Or combine that with cheflayne's approach. Use both the scraps and whole cuts, but pull the actual meat when it's just cooked.

That's an old culinary secret we call having your cake and eating it too. :lips:
They have taken the oath of the brother in blood, in leavened bread and salt. Rudyard Kipling
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They have taken the oath of the brother in blood, in leavened bread and salt. Rudyard Kipling
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post #7 of 13
That's what I do too. Usually I buy one whole bird and several pounds of backs (which are cheap). I cook the whole chicken in cheesecloth to make it easier to pull out early while the backs and veg continue awhile longer. Boiled chicken can be surprisingly tasty.
Emily

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Emily

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"If you are not killing plants, you are not really stretching yourself as a gardener." -- J. C. Raulston, American Horticulturist
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post #8 of 13
I do something similar to KYH. I buy 4 chickens get 8 skinless breast, 8 drumsticks, 8 thighs, 8 small filet, 16 half wings. I freeze everything IQF style. I developed recipes for each one of those parts with that amount just enough for the whole family with some leftovers for lunch.
If each have chicken comes with heart and liver, I combine to make a paté.

Everything else (the carcass and cuttings) I use to make stock which I freeze as icecubes and use to enhance rice cooking water, soups, sauces, marinades, season pasta or make plain tortellini in brodo. We I drain the stock, I pick through the spent bones for nice pieces of chicken meat which I add to some broth to make a chicken noodle soup.

That way I do not feel I am wasteful.

Buying chicken parts to make broth is just spending money (for some that's not wasteful but part of cooking, for others it is). I buy parts only in case of emergency.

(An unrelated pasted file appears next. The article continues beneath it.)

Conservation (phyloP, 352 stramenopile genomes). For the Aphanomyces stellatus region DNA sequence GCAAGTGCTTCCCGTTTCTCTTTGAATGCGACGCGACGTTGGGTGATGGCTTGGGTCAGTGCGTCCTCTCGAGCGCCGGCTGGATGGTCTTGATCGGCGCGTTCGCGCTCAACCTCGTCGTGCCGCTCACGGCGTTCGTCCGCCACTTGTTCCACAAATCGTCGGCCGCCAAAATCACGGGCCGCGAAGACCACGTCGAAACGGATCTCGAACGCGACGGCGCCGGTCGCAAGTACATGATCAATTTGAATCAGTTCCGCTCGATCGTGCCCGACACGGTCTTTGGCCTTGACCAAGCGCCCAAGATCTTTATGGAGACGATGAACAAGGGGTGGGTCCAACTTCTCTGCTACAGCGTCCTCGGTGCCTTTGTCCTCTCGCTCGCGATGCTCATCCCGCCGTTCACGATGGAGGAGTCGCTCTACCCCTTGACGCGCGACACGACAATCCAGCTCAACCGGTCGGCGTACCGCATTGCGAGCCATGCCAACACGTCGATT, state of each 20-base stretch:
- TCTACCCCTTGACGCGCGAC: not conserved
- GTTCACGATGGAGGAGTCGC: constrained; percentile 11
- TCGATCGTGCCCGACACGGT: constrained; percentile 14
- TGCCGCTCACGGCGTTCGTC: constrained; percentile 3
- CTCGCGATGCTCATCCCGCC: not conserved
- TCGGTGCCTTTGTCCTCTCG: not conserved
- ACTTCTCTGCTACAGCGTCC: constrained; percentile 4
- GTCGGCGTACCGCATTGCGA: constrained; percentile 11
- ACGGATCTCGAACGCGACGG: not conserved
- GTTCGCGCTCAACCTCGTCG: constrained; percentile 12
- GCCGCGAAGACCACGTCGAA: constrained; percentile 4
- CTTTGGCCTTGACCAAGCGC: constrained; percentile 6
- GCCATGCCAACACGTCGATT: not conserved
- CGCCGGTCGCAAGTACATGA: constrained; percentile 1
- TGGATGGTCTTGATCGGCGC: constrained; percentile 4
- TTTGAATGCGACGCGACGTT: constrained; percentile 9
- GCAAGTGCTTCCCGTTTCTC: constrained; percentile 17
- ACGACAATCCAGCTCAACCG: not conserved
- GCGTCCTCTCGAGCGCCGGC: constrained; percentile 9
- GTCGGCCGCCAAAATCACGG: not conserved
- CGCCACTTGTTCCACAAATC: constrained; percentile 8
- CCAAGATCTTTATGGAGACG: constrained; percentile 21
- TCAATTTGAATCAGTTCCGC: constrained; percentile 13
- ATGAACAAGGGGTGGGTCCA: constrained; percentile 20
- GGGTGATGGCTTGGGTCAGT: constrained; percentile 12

To date when I run out of broth, there is always a chicken sale around.

(I think I posted my broth recipe in here somewhere)

Luc H.
I eat science everyday, do you?
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I eat science everyday, do you?
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post #9 of 13
When cooking at home:
I make stock out of whole chx, it is the only way I buy the meat.

I never consider the meat useless that is leftover, I usually shred it and add it to the soup, or mix it with some spices and throw it in a taco or burrito.

Another thing I do is make a broth with the whole chx, As in season, s & P it. Now this isn't really stock, but I get good juice for my soup and seasond meat which I make a chx salad out of.
"Just can't wait to get on the road again."
Willie Nelson
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"Just can't wait to get on the road again."
Willie Nelson
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post #10 of 13
If I am making stock with chicken, I will usually eat the chicken wings. I love them boiled. But couldn't you also use the chicken meat in the soup itself - say for chicken noodle soup?
Jenyfari from Only Cookware and Only Cookware Blog - A Consumer Guide to Cookware
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Jenyfari from Only Cookware and Only Cookware Blog - A Consumer Guide to Cookware
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post #11 of 13
I thought stock was a solution.
Outside of a dog, a book is a man's best friend. Inside of a dog it's too dark to read. - GM
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Outside of a dog, a book is a man's best friend. Inside of a dog it's too dark to read. - GM
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post #12 of 13
Fresh stock is a waste only if you don't use it.

It is a solution of flavors in water. It is also a solution to boring soups!~
post #13 of 13
Chateau potatoes